Hero Cup potential wasted and provides no Ryder Cup tonic for Donald

Ronan MacNamara

Captains Francesco Molinari and Tommy Fleetwood at the Hero Cup (Photo by Andrew Redington/Getty Images)

Finally. Finally, at long last, the wait is over, the time has come, it’s here. The Hero Cup… Boriiiiiiiing (yawns and checks watch). 

First and foremost, why do the DP World Tour have to make everything so plastic? Just name it the Seve Trophy, keep the legacy and the history and be done with it. You can have your Hero’s, Cazoo’s and your ISPS Handa’s for the rest of the year.

It feels incredibly artificial and basic. It feels like you can’t move for fear of Hero or Cazoo splattering their name next to a tournament. What’s next, the Cazoo Ryder Cup? 


Like much of the DP World Tour since the COVID-19 pandemic, this week’s team event between Great Britain and Ireland and Continental Europe feels thrown together at the last minute and shoehorned into no man’s land slot in the schedule.  

Looking back at previous Seve Trophy editions, in particular the final 2013 showpiece, it was clear that this initiative had lost its gravitas. Reflecting on that year, Paul Lawrie was taking a swipe at Rory McIlroy, Graeme McDowell, Luke Donald, Lee Westwood and Ian Poulter for qualifying but not playing in Paris. 

A decade on and things aren’t much different with Great Britain and Ireland captain Tommy Fleetwood the only player to have represented the side in 2013, the same goes for Continental Europe skipper, Francesco Molinari. 

It’s been a whirlwind couple of years for European golf since the record-breaking defeat at the hands of a youthful USA side in Whistling Straits in the 2021 Ryder Cup and the defecting of some senior pros to LIV Golf has rather forced Europe’s hand to discard the likes of Ian Poulter, Lee Westwood, Paul Casey, Henrik Stenson, Graeme McDowell and Sergio Garcia from their thoughts for Rome in September – although all are eligible for selection unlike USA players. 

A far as team Europe goes for September, I view Rory McIlroy, Jon Rahm, Matt Fitzpatrick – who has an atrocious Ryder Cup record – Tommy Fleetwood, Shane Lowry and Viktor Hovland as the six automatic picks with Tyrrell Hatton nailed on for a Captain’s pick from Luke Donald. 

Of the Great Britain and Ireland team competing this week, Seamus Power and Robert MacIntyre are the two realistic contenders for a wildcard if they can’t earn an automatic selection while I feel the majority of the Continental Europe side will have a wildcard pick as their main goal for 2023. 

More than likely Donald will have five spots on the team up for grabs with the likes of Thomas Detry, Molinari, Thomas Pieters and Alex Noren the main contenders to earn a place at Marco Simone in September. 

But also on that team is the talented PGA Tour winner, Sepp Straka, and Irish Open and Australian Open champs Adrian Meronk and Victor Perez. 

Rasmus Hojgaard was a late withdrawal due to injury and he was laughably replaced by his brother Nicolai – I suppose when you have spent all the money on gear and nametags etc you might as well!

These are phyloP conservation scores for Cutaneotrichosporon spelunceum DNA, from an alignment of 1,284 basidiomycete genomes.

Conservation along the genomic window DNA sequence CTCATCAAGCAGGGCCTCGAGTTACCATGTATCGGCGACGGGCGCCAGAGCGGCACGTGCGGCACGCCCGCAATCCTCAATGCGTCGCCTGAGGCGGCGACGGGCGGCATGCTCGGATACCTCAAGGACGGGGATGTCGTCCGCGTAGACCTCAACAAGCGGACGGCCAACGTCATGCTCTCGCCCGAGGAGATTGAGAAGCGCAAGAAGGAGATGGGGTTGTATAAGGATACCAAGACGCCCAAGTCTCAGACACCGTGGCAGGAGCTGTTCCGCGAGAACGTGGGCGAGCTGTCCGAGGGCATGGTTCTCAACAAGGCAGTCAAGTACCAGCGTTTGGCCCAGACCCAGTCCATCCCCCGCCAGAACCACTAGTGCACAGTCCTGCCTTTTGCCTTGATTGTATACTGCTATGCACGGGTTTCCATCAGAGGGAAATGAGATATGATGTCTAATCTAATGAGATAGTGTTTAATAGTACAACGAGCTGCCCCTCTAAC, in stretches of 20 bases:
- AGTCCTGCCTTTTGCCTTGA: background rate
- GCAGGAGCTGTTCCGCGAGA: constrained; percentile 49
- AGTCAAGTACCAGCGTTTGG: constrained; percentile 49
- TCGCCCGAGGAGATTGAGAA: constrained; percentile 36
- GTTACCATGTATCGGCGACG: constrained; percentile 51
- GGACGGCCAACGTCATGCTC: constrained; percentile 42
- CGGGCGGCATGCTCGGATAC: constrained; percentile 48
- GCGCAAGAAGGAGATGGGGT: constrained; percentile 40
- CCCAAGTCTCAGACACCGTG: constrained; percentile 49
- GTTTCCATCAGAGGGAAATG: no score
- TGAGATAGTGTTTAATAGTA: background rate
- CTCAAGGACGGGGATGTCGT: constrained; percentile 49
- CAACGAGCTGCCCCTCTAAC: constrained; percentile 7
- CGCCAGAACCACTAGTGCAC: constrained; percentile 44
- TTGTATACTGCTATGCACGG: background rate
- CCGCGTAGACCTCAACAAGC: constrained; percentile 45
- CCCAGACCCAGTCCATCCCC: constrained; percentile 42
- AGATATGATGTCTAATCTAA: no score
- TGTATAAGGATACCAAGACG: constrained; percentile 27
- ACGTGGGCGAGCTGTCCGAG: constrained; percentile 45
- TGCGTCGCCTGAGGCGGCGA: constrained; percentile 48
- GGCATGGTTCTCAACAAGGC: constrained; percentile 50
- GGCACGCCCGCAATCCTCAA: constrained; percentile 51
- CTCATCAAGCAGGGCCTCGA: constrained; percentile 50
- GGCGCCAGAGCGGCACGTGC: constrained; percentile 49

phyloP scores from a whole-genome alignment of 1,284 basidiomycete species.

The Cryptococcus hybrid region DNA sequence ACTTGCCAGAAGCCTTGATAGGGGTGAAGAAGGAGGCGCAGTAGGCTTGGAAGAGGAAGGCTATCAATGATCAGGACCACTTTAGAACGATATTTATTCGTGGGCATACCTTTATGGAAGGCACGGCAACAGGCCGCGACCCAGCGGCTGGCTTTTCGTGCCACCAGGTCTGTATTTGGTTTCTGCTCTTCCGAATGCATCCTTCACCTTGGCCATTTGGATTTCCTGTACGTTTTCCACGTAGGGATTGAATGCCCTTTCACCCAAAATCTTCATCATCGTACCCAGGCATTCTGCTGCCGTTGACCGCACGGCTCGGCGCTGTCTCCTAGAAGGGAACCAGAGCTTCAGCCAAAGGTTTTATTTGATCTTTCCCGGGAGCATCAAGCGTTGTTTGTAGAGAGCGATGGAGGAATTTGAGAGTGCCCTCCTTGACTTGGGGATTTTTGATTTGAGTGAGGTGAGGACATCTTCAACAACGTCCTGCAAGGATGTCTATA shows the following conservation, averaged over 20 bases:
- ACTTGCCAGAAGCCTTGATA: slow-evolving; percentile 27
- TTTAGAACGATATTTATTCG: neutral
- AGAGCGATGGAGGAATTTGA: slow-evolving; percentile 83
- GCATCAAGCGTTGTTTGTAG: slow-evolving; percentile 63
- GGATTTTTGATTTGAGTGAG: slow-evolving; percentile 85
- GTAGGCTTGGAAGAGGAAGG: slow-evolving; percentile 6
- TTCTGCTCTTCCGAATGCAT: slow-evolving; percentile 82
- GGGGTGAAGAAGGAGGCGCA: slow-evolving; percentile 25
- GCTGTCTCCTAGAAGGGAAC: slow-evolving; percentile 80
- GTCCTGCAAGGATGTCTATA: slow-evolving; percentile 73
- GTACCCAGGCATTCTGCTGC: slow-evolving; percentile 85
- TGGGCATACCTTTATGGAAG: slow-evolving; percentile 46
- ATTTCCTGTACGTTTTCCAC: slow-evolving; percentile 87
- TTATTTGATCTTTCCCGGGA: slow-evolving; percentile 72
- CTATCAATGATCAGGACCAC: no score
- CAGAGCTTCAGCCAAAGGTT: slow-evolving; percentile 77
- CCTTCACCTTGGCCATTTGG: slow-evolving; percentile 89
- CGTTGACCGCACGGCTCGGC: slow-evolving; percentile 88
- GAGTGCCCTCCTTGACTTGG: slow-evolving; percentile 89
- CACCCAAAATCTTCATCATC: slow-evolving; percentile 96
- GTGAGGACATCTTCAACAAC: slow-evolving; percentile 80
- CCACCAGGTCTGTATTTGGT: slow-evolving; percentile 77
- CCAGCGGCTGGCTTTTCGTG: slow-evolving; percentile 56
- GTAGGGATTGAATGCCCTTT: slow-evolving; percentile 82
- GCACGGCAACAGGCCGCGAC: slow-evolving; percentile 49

Unlike previous Ryder Cup editions where the European team virtually picked itself with the exception of maybe one or two places, a lot is up in the air for Team Europe this year and I feel the potential of the Hero Cup has been disregarded. 

Given it’s a Ryder Cup year and with a relatively inexperienced European side set to tee it up in September, I feel this would have been a good learning curve for Donald and a chance to gain some clarity over potential pairings and rookie selections. 

I’m sure he will have a keen eye on any Lowry/Power pairing as he will do Hatton/Fleetwood, while MacIntyre being paired up with the talented Ewen Ferguson who can’t be ruled out of the reckoning for September in an all-Scotsman affair is an interesting prospect. 

Looking at the Continental Europe side, the aforementioned names will undoubtedly be pushing long into the summer as well. Is the third week in January the best place for this competition? No. The DP World Tour should have been more prudent and scheduled the event for May or June. 

I feel a late spring/summer slot in the schedule would have brought a touch more meaning to the week rather than a freewheeling opportunity to dust off the winter cobwebs ahead of the opening DP World Tour event next week. 

There was a real opportunity to blood some players in a Ryder Cup format with this competition, but I feel it being so early in the year, players won’t be sharp enough for Donald to really learn anything and come away with any selection headaches and the standard won’t be as good as it could have been. 

Looking at social media videos, it all seems very relaxed and too happy chappy for my liking. A few months down the line and with the Ryder Cup on the horizon, this could have carried a little more significance and needle with the opportunity to impress Donald at a key stage of the season.

GAA heads will understand when I say it all feels a little O’Byrne Cup for me. Yeah it’ll be interesting to see Power and Lowry pair up from an Irish point of view and the Continental Europe team does boast some mercurial talents, but it’s as close to a pre-season feel as golf can get.

Does anyone really want to be golfing in January anyway? 

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